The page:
Indeed, there would be the opportunity to do that. Those transgressions should be investigated and they do undermine the result of the 2016 referendum. That is yet another reason why the electorate should be allowed to look at this matter again.
I want to be very clear that with regard to mandates in Scotland, we will be fighting this general election with three objectives: first, to stop Brexit, not to rubber stamp it; secondly, to get rid of the most right-wing Tory Government in my lifetime; and thirdly, to demand that people in Scotland have the right to choose an alternative future—an alternative path for doing things— and should not be dragged along against their will. We will put that case to the people in Scotland, and if we win that mandate and win that election, then I demand that other people in this Chamber respect that decision and do not stand in the way of the people of Scotland when they next seek the opportunity to determine their own method of governance.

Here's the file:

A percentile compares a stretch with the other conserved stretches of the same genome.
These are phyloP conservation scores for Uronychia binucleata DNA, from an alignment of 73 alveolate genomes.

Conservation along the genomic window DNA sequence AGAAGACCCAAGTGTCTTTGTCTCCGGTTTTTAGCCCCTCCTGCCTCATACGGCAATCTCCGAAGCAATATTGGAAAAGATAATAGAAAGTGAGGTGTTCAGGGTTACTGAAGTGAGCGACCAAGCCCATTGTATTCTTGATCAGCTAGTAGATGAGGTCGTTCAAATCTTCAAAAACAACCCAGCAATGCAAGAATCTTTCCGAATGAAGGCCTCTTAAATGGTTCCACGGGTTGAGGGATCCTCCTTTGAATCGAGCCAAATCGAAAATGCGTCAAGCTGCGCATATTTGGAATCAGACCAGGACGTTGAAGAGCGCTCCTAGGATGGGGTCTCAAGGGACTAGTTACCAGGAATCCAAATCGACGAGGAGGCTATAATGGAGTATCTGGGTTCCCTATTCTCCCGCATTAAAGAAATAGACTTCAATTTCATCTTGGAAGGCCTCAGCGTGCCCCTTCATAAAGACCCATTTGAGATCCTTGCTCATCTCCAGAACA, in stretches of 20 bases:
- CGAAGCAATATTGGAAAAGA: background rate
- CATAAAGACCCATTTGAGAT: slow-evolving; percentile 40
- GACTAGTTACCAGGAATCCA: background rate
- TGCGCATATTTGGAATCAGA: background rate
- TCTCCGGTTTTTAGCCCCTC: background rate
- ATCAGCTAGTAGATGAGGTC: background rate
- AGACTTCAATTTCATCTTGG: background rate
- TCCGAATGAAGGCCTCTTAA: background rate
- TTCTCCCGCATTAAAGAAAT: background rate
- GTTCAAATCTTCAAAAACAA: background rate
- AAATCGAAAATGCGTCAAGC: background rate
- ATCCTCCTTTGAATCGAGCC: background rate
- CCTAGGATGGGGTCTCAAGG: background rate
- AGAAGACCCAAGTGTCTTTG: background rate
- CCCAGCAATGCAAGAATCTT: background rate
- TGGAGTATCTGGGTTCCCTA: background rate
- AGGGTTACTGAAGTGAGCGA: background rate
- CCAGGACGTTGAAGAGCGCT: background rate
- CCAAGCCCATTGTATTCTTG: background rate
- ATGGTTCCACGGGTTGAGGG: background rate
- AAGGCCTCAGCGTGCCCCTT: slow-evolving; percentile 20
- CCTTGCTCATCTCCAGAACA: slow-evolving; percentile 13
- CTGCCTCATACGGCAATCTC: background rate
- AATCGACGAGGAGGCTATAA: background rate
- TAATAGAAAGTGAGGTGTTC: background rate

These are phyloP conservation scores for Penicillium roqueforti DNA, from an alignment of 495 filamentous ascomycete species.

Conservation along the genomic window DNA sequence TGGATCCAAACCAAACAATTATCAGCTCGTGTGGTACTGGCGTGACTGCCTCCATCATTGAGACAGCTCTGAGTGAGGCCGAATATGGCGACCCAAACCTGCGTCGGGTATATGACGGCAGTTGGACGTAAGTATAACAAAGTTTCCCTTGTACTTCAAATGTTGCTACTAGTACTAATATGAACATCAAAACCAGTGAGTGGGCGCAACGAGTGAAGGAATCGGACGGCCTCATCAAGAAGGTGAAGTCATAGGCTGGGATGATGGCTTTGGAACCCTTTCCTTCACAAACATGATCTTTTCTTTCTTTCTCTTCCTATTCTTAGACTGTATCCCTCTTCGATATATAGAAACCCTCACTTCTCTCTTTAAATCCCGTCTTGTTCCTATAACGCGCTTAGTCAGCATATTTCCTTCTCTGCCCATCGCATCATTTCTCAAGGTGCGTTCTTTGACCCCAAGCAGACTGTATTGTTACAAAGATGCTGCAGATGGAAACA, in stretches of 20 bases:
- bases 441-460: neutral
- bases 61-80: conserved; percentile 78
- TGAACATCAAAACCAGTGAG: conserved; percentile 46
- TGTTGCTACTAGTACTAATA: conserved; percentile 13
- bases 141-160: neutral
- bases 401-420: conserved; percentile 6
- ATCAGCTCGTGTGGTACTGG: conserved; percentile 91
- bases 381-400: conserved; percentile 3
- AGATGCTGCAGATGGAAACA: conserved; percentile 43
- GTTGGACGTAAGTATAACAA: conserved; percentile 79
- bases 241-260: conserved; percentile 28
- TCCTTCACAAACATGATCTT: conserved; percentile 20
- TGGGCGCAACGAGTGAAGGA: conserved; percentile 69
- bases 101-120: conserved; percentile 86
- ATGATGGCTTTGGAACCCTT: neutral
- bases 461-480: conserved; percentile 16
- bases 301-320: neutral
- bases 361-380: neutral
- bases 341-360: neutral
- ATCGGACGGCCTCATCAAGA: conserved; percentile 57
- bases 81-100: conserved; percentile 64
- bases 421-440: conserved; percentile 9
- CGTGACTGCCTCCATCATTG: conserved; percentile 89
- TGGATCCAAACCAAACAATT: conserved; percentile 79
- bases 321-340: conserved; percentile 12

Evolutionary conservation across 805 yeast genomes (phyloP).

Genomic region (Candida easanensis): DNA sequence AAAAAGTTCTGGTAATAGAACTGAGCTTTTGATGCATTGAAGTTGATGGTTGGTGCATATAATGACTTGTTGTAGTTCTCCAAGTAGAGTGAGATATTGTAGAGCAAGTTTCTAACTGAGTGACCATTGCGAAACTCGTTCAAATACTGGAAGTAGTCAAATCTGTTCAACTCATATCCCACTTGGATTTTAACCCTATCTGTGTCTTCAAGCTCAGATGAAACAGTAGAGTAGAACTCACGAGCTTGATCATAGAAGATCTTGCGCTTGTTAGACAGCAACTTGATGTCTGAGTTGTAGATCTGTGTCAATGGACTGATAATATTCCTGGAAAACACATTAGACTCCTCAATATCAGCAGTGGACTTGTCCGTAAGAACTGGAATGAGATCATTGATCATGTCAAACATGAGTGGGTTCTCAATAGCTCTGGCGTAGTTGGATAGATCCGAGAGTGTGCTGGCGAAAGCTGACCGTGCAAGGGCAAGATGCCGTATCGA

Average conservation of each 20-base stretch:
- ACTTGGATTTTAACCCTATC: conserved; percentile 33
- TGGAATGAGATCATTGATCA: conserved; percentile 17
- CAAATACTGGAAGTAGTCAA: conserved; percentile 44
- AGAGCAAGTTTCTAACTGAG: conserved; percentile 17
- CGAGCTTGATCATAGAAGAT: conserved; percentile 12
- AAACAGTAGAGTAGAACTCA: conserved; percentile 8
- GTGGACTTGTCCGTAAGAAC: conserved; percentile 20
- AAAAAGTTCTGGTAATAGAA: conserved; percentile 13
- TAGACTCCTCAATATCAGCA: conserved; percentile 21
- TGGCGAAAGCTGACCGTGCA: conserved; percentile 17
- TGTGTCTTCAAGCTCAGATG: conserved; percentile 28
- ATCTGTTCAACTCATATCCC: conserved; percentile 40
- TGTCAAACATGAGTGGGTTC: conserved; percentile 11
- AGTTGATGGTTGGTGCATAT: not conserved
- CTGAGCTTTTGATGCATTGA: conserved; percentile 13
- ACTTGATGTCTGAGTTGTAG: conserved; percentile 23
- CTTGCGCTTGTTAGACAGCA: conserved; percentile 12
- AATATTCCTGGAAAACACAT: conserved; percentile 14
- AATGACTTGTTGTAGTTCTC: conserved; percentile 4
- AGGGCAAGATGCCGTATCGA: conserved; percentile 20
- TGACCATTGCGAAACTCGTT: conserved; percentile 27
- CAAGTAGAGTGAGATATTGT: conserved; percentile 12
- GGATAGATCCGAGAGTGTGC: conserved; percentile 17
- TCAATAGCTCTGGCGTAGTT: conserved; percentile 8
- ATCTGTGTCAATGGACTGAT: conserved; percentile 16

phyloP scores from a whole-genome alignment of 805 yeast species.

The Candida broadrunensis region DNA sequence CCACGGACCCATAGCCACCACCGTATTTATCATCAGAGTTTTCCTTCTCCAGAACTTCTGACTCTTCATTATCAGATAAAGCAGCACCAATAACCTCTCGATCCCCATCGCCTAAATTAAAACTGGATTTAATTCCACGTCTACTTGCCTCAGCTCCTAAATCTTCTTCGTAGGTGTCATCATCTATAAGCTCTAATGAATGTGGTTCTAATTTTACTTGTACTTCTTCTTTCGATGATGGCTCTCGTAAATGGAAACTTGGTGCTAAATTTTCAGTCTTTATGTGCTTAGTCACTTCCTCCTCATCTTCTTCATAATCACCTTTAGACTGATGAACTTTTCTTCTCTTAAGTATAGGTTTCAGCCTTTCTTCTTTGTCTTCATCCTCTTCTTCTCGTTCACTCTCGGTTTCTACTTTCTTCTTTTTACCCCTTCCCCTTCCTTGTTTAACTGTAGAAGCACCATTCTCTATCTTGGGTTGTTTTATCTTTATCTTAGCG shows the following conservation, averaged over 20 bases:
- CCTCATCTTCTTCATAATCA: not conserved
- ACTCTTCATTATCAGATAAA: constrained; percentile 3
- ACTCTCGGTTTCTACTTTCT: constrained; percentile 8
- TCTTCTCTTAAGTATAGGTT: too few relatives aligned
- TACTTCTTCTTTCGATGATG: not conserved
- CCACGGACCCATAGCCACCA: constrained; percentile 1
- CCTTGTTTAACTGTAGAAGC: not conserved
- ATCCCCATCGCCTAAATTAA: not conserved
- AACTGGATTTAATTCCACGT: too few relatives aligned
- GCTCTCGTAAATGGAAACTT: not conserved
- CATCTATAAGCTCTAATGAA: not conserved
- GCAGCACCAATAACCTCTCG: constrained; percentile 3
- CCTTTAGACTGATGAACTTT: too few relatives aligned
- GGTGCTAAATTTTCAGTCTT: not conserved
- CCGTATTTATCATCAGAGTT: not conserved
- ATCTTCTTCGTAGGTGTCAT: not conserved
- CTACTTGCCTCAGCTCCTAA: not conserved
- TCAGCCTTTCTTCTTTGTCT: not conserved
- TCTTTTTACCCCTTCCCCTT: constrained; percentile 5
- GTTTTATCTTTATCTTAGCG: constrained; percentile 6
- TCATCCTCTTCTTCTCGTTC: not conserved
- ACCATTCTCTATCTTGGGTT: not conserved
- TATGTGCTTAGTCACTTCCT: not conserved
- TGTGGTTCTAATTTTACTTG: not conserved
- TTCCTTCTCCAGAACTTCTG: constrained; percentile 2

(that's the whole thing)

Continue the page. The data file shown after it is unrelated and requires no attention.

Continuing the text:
Let me turn, in closing, to the amendments. I will not discuss amendments that have not been selected, but I simply say that it is a matter of regret that, at this time of political crisis when we are discussing how to get out of it, we are not able to seize the opportunity to extend our franchise and allow two very important groups of people in our community who have a vested interest in the outcome of this decision—more than we do—the opportunity to participate.